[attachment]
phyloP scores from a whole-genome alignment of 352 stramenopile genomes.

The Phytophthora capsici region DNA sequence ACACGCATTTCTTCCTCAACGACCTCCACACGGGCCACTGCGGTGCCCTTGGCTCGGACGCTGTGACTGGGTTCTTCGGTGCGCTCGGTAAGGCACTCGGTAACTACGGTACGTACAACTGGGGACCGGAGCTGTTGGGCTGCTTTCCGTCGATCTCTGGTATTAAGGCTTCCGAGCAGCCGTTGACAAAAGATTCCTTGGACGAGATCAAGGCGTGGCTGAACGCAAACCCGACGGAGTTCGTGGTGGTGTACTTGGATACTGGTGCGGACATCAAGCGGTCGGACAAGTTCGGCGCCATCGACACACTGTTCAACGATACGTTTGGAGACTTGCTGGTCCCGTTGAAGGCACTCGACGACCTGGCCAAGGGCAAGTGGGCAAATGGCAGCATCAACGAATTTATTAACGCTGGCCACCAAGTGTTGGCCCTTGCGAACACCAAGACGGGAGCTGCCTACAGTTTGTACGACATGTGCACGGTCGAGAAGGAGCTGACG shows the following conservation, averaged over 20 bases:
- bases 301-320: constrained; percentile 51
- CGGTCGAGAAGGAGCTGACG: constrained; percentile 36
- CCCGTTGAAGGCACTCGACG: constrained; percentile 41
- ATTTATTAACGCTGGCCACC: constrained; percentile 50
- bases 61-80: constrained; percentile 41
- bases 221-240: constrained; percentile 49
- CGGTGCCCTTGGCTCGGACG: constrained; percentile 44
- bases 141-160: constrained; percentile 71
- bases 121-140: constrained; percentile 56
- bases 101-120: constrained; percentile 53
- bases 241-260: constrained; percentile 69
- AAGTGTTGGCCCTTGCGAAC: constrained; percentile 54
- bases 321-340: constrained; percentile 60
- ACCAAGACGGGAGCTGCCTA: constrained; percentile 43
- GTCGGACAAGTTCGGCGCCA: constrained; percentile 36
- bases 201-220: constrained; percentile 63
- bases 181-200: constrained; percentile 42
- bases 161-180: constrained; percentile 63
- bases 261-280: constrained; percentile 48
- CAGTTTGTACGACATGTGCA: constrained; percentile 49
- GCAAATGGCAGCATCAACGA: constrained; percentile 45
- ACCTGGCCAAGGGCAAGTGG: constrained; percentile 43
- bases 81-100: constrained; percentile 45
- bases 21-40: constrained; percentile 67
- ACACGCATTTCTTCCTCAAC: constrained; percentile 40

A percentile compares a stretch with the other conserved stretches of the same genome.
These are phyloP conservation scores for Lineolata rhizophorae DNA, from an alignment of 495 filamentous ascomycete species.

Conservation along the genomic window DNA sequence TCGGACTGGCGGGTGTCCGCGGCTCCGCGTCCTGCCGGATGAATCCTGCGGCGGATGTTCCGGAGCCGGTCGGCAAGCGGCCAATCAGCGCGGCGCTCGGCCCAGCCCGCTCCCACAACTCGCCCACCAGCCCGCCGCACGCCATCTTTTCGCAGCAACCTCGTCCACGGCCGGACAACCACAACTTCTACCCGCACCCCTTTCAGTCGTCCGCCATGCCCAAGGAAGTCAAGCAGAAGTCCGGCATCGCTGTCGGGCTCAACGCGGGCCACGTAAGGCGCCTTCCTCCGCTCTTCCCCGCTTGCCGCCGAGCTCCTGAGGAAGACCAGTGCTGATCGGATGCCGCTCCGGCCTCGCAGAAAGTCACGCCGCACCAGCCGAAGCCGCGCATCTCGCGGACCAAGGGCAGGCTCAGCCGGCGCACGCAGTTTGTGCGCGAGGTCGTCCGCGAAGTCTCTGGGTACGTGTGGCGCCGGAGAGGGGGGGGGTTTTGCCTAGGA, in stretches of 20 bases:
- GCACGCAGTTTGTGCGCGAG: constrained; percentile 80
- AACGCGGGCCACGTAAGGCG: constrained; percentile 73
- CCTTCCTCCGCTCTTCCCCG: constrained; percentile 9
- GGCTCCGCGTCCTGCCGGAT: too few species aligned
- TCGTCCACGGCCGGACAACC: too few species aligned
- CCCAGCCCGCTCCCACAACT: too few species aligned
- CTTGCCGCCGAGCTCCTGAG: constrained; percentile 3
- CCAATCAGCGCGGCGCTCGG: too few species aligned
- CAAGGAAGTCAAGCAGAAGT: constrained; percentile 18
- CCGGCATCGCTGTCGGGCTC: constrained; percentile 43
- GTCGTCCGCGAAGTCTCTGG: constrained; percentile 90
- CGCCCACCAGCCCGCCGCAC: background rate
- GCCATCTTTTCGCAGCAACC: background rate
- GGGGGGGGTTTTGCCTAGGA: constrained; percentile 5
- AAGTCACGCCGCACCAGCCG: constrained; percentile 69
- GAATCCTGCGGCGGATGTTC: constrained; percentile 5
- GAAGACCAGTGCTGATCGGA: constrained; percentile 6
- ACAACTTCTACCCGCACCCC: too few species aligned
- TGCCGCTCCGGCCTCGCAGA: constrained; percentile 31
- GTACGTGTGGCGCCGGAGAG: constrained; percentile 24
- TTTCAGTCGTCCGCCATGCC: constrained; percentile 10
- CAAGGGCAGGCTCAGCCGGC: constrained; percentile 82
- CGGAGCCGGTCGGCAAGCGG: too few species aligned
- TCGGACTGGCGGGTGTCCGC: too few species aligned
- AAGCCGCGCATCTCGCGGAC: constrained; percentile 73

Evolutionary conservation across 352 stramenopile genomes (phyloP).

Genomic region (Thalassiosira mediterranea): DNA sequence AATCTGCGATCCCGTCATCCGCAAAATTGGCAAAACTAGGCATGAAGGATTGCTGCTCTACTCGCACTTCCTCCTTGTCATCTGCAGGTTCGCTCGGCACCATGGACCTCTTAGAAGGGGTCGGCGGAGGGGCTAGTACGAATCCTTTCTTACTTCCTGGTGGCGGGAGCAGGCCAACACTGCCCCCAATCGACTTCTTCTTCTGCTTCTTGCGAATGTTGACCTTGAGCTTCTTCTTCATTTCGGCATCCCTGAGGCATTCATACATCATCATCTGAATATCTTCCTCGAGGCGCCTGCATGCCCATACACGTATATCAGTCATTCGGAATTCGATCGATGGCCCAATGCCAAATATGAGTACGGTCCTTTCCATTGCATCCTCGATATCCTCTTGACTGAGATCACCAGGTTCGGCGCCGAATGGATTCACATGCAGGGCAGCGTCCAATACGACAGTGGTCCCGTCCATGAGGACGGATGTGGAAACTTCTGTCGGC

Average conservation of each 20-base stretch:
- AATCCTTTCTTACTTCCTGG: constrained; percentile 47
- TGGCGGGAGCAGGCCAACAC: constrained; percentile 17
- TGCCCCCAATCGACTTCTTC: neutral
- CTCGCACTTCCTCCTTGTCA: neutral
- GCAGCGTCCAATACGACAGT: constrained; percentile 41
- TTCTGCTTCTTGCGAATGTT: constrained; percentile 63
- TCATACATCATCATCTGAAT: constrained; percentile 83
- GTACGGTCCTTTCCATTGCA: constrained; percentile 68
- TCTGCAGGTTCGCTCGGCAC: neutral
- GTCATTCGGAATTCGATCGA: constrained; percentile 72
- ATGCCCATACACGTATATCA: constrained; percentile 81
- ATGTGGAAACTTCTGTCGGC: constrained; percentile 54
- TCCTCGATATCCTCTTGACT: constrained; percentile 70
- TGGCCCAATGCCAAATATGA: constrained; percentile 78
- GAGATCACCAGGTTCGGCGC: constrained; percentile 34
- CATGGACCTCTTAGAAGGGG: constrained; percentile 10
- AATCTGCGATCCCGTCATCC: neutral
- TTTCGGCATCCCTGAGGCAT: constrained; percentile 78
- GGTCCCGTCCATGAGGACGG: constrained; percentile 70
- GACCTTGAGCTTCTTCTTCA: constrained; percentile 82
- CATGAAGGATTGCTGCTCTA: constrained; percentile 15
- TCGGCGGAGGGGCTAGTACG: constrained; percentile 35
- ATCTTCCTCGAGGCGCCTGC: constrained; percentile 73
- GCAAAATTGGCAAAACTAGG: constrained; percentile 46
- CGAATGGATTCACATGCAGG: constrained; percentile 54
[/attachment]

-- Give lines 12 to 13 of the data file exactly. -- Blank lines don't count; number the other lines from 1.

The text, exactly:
- bases 101-120: constrained; percentile 53
- bases 241-260: constrained; percentile 69